While Finance Minister Nirmala Sitharaman may not have announced any direct fiscal measures for the automotive industry in the latest national budget, there are many indirect steps that could impact car owners as well as the prices of new cars.
A scrappage scheme for retiring your old beater car
The Centre will be coming out with a voluntary scrappage scheme for getting old vehicles off the roads, however, more details on the scheme will be released by the road transport ministry in the next fortnight. Personal vehicles older than 20 years and commercial vehicles older than 15 years will be targeted in the scheme but the finance minister did not mention whether there will be any incentives for the vehicles owners to discard their older vehicles.
However, last week the road transport ministry had also proposed a green tax which would disincentivise the use of older, more polluting vehicles. A fee to the tune of 10-25% of road tax will be charged at the time of renewal of registration certificate after 15 years for personal vehicles. Vehicles will also undergo an automated fitness test and the registration of vehicles which fail to clear it will not be renewed.
“I believe there will be an incentive to scrap vehicles on top of the disincentive to not scrap in terms of the proposed Green Tax. Without that the scheme will not take off,” said Pawan Goenka, managing director of Mahindra and Mahindra. “To the best of my knowledge, the concerned department in the government is reasonably convinced that an incentive is required.”
Price hike maybe averted due to a reduction in steel prices
The reduction of import duty on several types of steel to 7.5% from 12.5% will help soften the commodity costs for automakers, potentially preventing another round of price increases. Manufacturers were considering another round of price increase after an increase at the beginning of this year due to rising input costs. Steel prices neared an all-time high, rising by more than 60% over the lows of 2020.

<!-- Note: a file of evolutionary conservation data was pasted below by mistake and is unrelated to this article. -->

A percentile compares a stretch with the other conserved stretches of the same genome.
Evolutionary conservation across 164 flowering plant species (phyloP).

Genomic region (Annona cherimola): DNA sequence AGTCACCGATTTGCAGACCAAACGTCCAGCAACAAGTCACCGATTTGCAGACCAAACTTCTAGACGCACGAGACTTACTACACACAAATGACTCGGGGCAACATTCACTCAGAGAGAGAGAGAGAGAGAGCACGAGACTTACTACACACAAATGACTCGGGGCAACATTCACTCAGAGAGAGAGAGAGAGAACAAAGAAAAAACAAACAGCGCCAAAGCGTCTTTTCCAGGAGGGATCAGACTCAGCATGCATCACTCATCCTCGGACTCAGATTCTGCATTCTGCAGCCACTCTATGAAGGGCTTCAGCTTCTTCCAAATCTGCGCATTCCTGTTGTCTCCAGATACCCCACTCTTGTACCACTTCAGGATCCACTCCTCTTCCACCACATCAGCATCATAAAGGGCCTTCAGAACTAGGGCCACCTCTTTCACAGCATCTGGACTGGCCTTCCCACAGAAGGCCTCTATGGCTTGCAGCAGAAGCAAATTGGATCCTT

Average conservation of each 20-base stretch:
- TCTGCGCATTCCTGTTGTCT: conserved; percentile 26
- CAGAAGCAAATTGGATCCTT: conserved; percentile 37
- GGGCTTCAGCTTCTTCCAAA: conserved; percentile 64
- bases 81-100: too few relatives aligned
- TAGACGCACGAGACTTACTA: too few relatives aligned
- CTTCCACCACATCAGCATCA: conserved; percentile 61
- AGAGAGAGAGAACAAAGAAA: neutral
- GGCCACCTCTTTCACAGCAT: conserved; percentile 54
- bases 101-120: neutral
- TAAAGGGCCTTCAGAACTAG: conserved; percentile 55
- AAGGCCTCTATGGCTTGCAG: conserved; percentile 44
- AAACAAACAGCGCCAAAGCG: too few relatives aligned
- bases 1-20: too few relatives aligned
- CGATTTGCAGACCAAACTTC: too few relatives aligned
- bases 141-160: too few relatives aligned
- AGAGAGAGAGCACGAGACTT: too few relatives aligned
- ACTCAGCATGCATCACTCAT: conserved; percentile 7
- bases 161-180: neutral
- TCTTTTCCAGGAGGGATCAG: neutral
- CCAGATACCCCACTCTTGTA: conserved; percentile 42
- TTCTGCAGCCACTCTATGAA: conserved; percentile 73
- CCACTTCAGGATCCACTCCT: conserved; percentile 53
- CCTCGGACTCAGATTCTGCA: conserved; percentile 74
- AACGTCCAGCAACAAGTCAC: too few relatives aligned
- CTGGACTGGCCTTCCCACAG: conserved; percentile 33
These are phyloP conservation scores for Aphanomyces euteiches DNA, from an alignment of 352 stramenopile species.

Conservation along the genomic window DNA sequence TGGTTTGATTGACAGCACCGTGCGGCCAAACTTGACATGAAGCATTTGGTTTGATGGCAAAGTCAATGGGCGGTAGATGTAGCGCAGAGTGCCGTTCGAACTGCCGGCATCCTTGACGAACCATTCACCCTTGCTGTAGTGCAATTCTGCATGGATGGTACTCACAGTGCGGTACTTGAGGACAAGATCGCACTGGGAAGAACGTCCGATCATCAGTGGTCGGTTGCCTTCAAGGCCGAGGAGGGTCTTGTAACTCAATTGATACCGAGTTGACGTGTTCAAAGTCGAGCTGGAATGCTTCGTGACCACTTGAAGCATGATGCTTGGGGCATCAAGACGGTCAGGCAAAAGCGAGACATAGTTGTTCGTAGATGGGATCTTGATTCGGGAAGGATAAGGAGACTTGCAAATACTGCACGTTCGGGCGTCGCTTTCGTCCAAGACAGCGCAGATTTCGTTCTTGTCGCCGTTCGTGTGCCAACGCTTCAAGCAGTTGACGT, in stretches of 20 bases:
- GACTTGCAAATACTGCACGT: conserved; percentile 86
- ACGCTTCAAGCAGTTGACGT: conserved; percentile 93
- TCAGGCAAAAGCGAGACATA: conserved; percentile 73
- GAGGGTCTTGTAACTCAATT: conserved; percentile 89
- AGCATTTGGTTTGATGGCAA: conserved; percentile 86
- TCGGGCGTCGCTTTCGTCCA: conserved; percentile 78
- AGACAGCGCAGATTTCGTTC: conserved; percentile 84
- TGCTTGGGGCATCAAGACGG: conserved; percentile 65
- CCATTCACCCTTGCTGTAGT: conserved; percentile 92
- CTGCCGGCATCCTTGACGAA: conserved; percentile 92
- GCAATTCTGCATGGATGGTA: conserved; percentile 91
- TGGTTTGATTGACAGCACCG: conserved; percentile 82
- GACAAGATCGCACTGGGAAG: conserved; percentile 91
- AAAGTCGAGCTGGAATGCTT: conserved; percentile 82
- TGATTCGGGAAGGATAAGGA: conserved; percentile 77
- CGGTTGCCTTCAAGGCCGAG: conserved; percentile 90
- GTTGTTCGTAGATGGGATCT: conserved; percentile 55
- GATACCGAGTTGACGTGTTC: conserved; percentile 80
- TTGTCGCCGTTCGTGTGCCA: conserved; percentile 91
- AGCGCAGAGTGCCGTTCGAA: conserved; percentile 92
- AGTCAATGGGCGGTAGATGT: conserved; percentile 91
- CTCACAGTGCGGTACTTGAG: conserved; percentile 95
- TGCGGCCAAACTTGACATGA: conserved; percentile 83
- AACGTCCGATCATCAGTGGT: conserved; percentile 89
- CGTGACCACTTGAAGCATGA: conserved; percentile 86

But premium and luxury cars could still get more expensive
The finance minister hiked the import duty on several auto parts like electricals, toughened glass and engine components among others to support the domestic industry. However, this could lead a price increase of up to Rs 1.5 lakh on luxury cars in the short term as luxury and premium car makers currently source many such components from overseas. The impact on domestic, affordable models could be less due to a high degree of localisation.
Martin Schwenk, Managing Director & CEO, Mercedes Benz India, the country’s largest luxury car maker told ET, the increase in the rise in auto component duties is unexpected in such revival period, and it will increase the production cost, leading to higher cost for consumers
Already reeling under the rising input cost and adverse currency movement, almost all the luxury car makers had increased vehicle prices in January by 2-4% and this move may lead to a further spike in prices by 1-5% depending on the vehicle makers. The vehicle makers may absorb a part of the cost hike and may pass on the cost partially to support improving demand.
“The increase in customs duty on certain auto parts to 15% will further increase input costs and prices for cars which depend on specialised components which cannot be manufactured locally due to unviable volumes,” said Gurpratap Boparai, managing director, Škoda Auto Volkswagen India.
Price of used cars can be impacted
The prices of used cars are likely to be impacted due to the proposed green tax which buyers of used vehicles will have to pay for after it gets 15 years old. A stringent fitness certification regime could also bring down the usable life of cars, further impacting their resale value.
Fitness tests may require owners to replace several expensive parts on their cars to require certification of road-worthiness, pushing the consumer preference towards younger used cars, said Ravi Bhatia, president at Jato Dynamics, an automotive business intelligence firm.